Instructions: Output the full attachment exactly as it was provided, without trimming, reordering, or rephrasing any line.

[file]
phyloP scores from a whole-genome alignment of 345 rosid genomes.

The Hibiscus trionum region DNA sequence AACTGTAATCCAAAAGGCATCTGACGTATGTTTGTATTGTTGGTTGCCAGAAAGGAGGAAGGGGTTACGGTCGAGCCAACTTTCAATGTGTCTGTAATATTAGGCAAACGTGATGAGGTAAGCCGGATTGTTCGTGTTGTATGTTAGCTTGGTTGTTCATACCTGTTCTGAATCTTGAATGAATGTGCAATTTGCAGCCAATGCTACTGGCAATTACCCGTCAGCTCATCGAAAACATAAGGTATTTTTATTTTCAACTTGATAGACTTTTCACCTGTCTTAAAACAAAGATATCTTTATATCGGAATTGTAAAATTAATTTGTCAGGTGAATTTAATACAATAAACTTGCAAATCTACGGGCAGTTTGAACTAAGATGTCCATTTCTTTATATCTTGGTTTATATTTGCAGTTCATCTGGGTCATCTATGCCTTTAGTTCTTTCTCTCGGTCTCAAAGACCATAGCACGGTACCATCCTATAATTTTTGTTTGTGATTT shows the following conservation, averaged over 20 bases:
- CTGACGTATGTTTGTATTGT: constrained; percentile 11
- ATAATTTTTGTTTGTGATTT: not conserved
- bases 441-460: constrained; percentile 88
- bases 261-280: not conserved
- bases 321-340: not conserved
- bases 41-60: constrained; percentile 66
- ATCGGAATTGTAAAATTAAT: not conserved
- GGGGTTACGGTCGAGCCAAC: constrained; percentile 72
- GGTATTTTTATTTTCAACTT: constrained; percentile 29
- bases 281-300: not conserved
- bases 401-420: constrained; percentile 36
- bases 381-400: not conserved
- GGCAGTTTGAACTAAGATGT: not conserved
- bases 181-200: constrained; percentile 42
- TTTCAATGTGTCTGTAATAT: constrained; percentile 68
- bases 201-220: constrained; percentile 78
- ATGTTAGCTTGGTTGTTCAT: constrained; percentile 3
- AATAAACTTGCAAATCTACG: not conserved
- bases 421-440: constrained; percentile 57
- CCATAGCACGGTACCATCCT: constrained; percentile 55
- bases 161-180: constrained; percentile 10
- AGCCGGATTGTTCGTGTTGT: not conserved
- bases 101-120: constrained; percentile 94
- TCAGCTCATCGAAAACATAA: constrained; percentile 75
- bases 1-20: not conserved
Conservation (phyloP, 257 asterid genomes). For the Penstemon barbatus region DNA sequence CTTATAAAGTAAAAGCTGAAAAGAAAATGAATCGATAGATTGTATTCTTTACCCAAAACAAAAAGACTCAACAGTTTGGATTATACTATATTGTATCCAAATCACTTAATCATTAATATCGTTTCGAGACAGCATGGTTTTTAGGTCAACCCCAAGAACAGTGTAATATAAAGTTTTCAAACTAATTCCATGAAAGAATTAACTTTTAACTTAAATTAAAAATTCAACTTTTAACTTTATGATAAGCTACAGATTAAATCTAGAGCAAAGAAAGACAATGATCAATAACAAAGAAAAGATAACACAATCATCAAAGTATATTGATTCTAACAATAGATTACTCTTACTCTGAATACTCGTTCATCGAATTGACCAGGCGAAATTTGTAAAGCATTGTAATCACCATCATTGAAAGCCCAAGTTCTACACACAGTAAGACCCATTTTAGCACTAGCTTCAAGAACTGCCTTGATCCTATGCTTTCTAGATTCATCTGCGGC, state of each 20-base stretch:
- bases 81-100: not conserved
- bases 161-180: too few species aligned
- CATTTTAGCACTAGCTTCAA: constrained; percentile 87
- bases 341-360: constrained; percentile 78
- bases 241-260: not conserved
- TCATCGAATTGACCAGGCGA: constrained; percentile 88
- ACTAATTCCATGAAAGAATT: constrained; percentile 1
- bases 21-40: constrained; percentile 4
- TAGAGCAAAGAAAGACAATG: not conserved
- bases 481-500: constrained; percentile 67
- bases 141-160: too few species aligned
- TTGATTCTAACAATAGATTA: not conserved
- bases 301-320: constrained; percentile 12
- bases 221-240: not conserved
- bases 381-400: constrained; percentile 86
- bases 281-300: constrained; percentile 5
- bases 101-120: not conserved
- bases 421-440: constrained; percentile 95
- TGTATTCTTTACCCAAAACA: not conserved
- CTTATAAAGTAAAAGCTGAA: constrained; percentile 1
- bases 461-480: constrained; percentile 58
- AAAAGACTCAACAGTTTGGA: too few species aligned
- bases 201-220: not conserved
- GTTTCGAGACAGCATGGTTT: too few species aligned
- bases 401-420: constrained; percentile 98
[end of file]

phyloP scores from a whole-genome alignment of 345 rosid genomes.

The Hibiscus trionum region DNA sequence AACTGTAATCCAAAAGGCATCTGACGTATGTTTGTATTGTTGGTTGCCAGAAAGGAGGAAGGGGTTACGGTCGAGCCAACTTTCAATGTGTCTGTAATATTAGGCAAACGTGATGAGGTAAGCCGGATTGTTCGTGTTGTATGTTAGCTTGGTTGTTCATACCTGTTCTGAATCTTGAATGAATGTGCAATTTGCAGCCAATGCTACTGGCAATTACCCGTCAGCTCATCGAAAACATAAGGTATTTTTATTTTCAACTTGATAGACTTTTCACCTGTCTTAAAACAAAGATATCTTTATATCGGAATTGTAAAATTAATTTGTCAGGTGAATTTAATACAATAAACTTGCAAATCTACGGGCAGTTTGAACTAAGATGTCCATTTCTTTATATCTTGGTTTATATTTGCAGTTCATCTGGGTCATCTATGCCTTTAGTTCTTTCTCTCGGTCTCAAAGACCATAGCACGGTACCATCCTATAATTTTTGTTTGTGATTT shows the following conservation, averaged over 20 bases:
- CTGACGTATGTTTGTATTGT: constrained; percentile 11
- ATAATTTTTGTTTGTGATTT: not conserved
- bases 441-460: constrained; percentile 88
- bases 261-280: not conserved
- bases 321-340: not conserved
- bases 41-60: constrained; percentile 66
- ATCGGAATTGTAAAATTAAT: not conserved
- GGGGTTACGGTCGAGCCAAC: constrained; percentile 72
- GGTATTTTTATTTTCAACTT: constrained; percentile 29
- bases 281-300: not conserved
- bases 401-420: constrained; percentile 36
- bases 381-400: not conserved
- GGCAGTTTGAACTAAGATGT: not conserved
- bases 181-200: constrained; percentile 42
- TTTCAATGTGTCTGTAATAT: constrained; percentile 68
- bases 201-220: constrained; percentile 78
- ATGTTAGCTTGGTTGTTCAT: constrained; percentile 3
- AATAAACTTGCAAATCTACG: not conserved
- bases 421-440: constrained; percentile 57
- CCATAGCACGGTACCATCCT: constrained; percentile 55
- bases 161-180: constrained; percentile 10
- AGCCGGATTGTTCGTGTTGT: not conserved
- bases 101-120: constrained; percentile 94
- TCAGCTCATCGAAAACATAA: constrained; percentile 75
- bases 1-20: not conserved
Conservation (phyloP, 257 asterid genomes). For the Penstemon barbatus region DNA sequence CTTATAAAGTAAAAGCTGAAAAGAAAATGAATCGATAGATTGTATTCTTTACCCAAAACAAAAAGACTCAACAGTTTGGATTATACTATATTGTATCCAAATCACTTAATCATTAATATCGTTTCGAGACAGCATGGTTTTTAGGTCAACCCCAAGAACAGTGTAATATAAAGTTTTCAAACTAATTCCATGAAAGAATTAACTTTTAACTTAAATTAAAAATTCAACTTTTAACTTTATGATAAGCTACAGATTAAATCTAGAGCAAAGAAAGACAATGATCAATAACAAAGAAAAGATAACACAATCATCAAAGTATATTGATTCTAACAATAGATTACTCTTACTCTGAATACTCGTTCATCGAATTGACCAGGCGAAATTTGTAAAGCATTGTAATCACCATCATTGAAAGCCCAAGTTCTACACACAGTAAGACCCATTTTAGCACTAGCTTCAAGAACTGCCTTGATCCTATGCTTTCTAGATTCATCTGCGGC, state of each 20-base stretch:
- bases 81-100: not conserved
- bases 161-180: too few species aligned
- CATTTTAGCACTAGCTTCAA: constrained; percentile 87
- bases 341-360: constrained; percentile 78
- bases 241-260: not conserved
- TCATCGAATTGACCAGGCGA: constrained; percentile 88
- ACTAATTCCATGAAAGAATT: constrained; percentile 1
- bases 21-40: constrained; percentile 4
- TAGAGCAAAGAAAGACAATG: not conserved
- bases 481-500: constrained; percentile 67
- bases 141-160: too few species aligned
- TTGATTCTAACAATAGATTA: not conserved
- bases 301-320: constrained; percentile 12
- bases 221-240: not conserved
- bases 381-400: constrained; percentile 86
- bases 281-300: constrained; percentile 5
- bases 101-120: not conserved
- bases 421-440: constrained; percentile 95
- TGTATTCTTTACCCAAAACA: not conserved
- CTTATAAAGTAAAAGCTGAA: constrained; percentile 1
- bases 461-480: constrained; percentile 58
- AAAAGACTCAACAGTTTGGA: too few species aligned
- bases 201-220: not conserved
- GTTTCGAGACAGCATGGTTT: too few species aligned
- bases 401-420: constrained; percentile 98